Government after government exhorts ordinary Australians to save for the future by squirrelling away any spare cash into superannuation or other savings. Yet these same governments have gradually let slide their focus on the future of the nation as a whole - at least as far as research and development, science, engineering and technology are concerned.
Governments have simply stopped investing in the national future in any meaningful way.
In July the Australian Bureau of Statistics released R&D statistics for 1999 which showed industry had invested $3.9 billion on R&D. That is 5 per cent less than in 1998 and 9 per cent less than 1997.
Admittedly, that is industry's R&D budget rather than the national R&D budget in total, but it remains a budget significantly affected by government policy.
In 1996 the Government wound back the 150 per cent R&D tax incentive to 125 per cent, and for many companies the cost of complying with the scheme was greater than the rewards from the tax break.
Australian R&D projects got shorter, smaller and employed fewer people. In the early 1990s around 100 major companies were members of the Australian Industrial Research Group; today, some 45 remain in the group.
Compared to other OECD countries, Australia's spending on R&D is woeful. Coming at the dawn of the knowledge millennium, it bodes ill.
In August, Australia's chief scientist Dr Robin Batterham released a paper called "A Chance to Change", which confirmed industry's poor R&D record, explored the country's apparent antipathy toward science, engineering and technology, and suggested a series of remedies which might at least get the nation back on track.
He suggests Australia needs to boost education in science engineering and technology, create an environment in which new ideas might flourish, and develop a climate which would let those ideas transform into a commercial reality.
Of course, that costs money, and Dr Batterham has been specific about the hundreds of SET scholarships, and post-doctoral fellowships that are required to boost the culture; the need for grants and investment in the national research infrastructure; the need to enhance R&D tax breaks, and to establish pre-seed capital funds to help get ideas off the drawing board and into production.
Realising his vision won't come cheaply.
Just days after Batterham's report was released, the Miles committee report ("Innovation - Unlocking the Future") on innovation was published, reinforcing Batterham with the warning that the Government needed to spend $2.6 billion over five years if Australia wasn't to become a "branch office economy".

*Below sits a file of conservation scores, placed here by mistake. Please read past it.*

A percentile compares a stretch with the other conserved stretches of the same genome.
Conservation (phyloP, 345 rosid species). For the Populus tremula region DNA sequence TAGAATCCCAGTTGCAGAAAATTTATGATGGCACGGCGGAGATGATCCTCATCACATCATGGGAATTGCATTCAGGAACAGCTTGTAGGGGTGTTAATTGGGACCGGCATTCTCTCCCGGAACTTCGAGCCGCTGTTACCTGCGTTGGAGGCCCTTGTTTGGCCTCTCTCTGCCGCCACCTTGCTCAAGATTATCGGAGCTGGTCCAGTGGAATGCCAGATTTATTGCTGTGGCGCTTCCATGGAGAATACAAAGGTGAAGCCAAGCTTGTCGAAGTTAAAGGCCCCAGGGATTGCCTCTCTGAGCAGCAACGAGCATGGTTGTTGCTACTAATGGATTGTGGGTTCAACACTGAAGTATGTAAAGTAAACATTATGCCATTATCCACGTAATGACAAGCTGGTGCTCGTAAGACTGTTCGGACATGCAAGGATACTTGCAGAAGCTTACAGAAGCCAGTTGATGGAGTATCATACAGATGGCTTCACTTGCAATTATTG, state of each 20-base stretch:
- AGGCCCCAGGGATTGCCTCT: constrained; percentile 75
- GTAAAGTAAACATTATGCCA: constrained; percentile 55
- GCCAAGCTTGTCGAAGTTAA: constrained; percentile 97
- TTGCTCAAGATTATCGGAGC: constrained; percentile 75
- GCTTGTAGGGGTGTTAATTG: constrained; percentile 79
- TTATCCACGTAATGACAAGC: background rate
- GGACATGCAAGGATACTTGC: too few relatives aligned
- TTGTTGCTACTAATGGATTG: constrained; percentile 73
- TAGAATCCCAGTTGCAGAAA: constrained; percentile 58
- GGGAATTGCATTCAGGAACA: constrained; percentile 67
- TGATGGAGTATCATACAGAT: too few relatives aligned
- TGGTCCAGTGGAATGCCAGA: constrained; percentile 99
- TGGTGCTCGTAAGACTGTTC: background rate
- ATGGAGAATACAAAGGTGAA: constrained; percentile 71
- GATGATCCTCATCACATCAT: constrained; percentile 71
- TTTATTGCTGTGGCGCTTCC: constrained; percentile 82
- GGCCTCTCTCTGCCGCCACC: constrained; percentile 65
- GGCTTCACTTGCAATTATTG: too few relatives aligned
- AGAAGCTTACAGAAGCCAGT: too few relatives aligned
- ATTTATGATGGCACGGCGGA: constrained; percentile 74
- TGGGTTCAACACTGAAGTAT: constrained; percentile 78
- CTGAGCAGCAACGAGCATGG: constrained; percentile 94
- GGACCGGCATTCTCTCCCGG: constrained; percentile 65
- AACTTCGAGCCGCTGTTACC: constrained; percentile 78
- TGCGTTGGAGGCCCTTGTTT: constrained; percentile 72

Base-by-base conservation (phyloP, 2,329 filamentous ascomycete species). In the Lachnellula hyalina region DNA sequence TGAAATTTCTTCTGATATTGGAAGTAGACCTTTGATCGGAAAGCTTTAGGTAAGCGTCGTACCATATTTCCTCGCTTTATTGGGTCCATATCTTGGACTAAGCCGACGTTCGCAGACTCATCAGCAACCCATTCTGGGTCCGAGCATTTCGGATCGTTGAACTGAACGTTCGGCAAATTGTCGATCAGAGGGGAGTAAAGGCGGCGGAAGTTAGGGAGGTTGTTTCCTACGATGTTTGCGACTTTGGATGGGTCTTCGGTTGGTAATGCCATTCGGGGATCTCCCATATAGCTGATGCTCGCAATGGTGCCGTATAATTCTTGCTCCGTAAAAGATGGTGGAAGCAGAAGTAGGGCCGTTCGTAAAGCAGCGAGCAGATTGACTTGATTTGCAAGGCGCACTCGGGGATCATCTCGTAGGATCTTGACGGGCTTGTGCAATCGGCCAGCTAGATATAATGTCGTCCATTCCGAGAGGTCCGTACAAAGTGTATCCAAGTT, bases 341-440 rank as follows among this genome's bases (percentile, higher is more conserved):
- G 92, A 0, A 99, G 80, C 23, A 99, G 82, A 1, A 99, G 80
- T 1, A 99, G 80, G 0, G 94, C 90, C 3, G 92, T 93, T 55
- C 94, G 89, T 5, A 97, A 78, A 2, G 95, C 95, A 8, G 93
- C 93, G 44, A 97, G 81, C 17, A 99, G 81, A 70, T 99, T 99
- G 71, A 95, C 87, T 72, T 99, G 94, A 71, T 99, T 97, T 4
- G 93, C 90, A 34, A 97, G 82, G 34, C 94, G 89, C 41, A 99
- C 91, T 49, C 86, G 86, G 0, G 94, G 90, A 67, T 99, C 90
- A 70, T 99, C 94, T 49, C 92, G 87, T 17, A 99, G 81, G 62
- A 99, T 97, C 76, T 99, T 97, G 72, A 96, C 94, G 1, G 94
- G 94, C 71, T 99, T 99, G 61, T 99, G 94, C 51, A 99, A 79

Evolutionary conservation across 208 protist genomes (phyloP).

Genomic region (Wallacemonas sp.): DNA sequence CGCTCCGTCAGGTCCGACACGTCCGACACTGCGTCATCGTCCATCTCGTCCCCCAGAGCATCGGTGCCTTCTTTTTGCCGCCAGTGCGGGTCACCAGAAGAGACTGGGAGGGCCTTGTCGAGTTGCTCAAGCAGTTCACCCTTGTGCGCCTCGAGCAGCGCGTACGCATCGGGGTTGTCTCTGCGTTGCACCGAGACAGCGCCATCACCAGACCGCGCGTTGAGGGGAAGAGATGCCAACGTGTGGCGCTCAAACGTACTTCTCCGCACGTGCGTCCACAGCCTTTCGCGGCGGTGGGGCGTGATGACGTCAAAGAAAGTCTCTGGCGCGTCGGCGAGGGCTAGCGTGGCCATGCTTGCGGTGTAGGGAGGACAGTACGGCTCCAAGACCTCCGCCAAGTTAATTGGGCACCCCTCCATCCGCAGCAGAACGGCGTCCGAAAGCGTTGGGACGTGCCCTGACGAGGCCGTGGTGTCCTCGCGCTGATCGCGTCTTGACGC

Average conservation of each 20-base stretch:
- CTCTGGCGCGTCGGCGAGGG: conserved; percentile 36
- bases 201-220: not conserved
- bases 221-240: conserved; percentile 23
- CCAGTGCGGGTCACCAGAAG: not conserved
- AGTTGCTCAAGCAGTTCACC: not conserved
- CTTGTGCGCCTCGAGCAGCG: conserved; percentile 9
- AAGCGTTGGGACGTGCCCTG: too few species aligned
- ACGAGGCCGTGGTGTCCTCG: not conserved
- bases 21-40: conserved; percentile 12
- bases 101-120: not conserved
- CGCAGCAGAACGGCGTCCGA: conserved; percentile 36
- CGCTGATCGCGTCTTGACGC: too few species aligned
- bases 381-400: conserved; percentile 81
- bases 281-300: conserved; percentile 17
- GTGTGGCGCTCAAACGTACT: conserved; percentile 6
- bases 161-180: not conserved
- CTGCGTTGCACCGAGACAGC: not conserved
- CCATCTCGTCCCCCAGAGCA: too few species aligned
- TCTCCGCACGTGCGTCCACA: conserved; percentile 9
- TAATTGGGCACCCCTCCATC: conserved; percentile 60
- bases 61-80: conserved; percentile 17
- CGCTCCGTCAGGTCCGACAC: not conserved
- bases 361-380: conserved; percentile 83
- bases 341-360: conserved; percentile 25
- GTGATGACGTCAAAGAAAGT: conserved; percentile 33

It's tough talk, and it did not come from a scientist (although Dr Batterham was one of the participants in the Miles committee), but from a senior partner in the law firm Corrs Chambers Westgarth, David Miles.
The central plank of the report's recommendations is that the 125 per cent tax break on existing R&D be lifted to 130 per cent, and that for companies which further boost their R&D spending, additional tax concessions of 170-200 per cent should be introduced for the new R&D spending.
It is big money, but these are big issues.
The Government says it will base its development of an Innovation Action Plan on the Miles and Batterham reports, a move welcomed by the Business Council of Australia whose executive director, David Buckingham, said, "The Business Council especially welcomes the moves to accelerate commercial innovation by rethinking the R&D tax concession, to increase the effectiveness of university research, and to assist entrepreneurs to bring new ideas to market. The report's broader suggestions to raise community awareness of the importance of an innovation culture are also welcome. Our children need to be made more aware, and young researchers need to consider the commercialisation of their work. The proposals in this report should help move Australia in that direction."
And why is this all such a big deal for Australia?
"Innovation is the driver of every modern economy - it is the key to competitiveness, employment growth and social well being," notes Dr Batterham's paper.
Of course, if we don't want that we can happily stop investing right now. And if you don't want to eat when your retire, don't bother about that superannuation business, either.